by Félix Pérez
The Pennsylvania Supreme Court put a hold Tuesday on what many view as a restrictive voter ID law designed to suppress the vote of certain groups of voters. The court, in a 4-2 ruling, sent the issue back to the lower court that had earlier upheld the law.
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In its ruling, the court stated that the “law is not being implemented according to its own terms,” adding there is “little disagreement” with the plaintiffs’ “observation that the population involved includes members of some of the most vulnerable segments of our society (the elderly, disabled members of our community, and the financially disadvantaged).”
The Supreme Court ordered Commonwealth Court Judge Robert Simpson to stop the law from taking effect if he finds it will prevent qualified voters from casting a ballot. Simpson has until October 2 to give both sides a chance to make new arguments.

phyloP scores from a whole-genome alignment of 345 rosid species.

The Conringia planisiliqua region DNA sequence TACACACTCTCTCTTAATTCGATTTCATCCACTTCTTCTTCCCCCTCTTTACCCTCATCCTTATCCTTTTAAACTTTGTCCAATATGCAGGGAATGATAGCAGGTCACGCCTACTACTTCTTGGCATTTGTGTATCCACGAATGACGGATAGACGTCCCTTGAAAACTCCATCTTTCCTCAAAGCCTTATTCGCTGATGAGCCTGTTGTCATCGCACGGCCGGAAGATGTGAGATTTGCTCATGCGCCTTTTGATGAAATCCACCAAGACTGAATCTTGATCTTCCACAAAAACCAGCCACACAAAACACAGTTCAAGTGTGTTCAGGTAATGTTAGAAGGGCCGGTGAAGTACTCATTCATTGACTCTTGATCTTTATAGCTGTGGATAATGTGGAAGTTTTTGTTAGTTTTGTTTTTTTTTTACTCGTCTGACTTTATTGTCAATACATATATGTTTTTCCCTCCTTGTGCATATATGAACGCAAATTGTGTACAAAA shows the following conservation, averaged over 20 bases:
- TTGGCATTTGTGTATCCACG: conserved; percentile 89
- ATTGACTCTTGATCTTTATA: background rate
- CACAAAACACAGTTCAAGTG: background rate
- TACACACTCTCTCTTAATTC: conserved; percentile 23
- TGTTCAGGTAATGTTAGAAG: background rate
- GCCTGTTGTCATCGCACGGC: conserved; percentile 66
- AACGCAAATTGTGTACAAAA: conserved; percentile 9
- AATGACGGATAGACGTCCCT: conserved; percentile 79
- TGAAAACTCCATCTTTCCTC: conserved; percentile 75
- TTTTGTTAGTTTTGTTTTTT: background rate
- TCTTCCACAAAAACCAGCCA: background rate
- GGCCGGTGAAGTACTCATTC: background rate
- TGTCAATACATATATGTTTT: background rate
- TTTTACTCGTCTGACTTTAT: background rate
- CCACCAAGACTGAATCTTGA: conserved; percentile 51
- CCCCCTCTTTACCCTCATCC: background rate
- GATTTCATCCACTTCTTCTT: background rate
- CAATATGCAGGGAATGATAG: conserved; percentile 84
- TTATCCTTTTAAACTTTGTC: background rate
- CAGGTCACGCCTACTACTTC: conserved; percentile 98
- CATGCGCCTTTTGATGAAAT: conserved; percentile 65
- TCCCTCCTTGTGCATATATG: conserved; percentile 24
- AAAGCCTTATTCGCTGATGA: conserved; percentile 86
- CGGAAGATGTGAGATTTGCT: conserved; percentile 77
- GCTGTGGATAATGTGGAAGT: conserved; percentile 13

Simpson upheld the law in August despite state officials conceding before the trial began that they have no evidence of voter fraud and that the law would not prevent voter fraud.
Jerry Oleksiak, a classroom teacher for 35 years and president of the Pennsylvania State Education Association, said:
Hopefully, in the end this unnecessary and unjust law that deprives people of their fundamental right to vote will not stand. But we must be prepared, and that means educating our members on the requirements of the law and how to comply.’
A recent study by the Brennan Center for Justice at New York University School of Law concluded that more than 135,000 eligible voters in Pennsylvania without a vehicle live more than 10 miles from the nearest state office that issues an approved ID
“In the real world, poor voters find shuttered offices, long drives without cars, and with spotty or no bus service, and sometimes prohibitive costs. For these Americans, the promise of our democracy is tangibly distant. It can be measured in miles,” said the Brennan Center assessment.
In a separate analysis, The Philadelphia Inquirer found that more than 9.2 percent of the state’s voters lack a state-issued ID. The figure climbs closer to 18 percent in urban areas like Philadelphia, where the state’s black, Democratic-leaning voters are concentrated.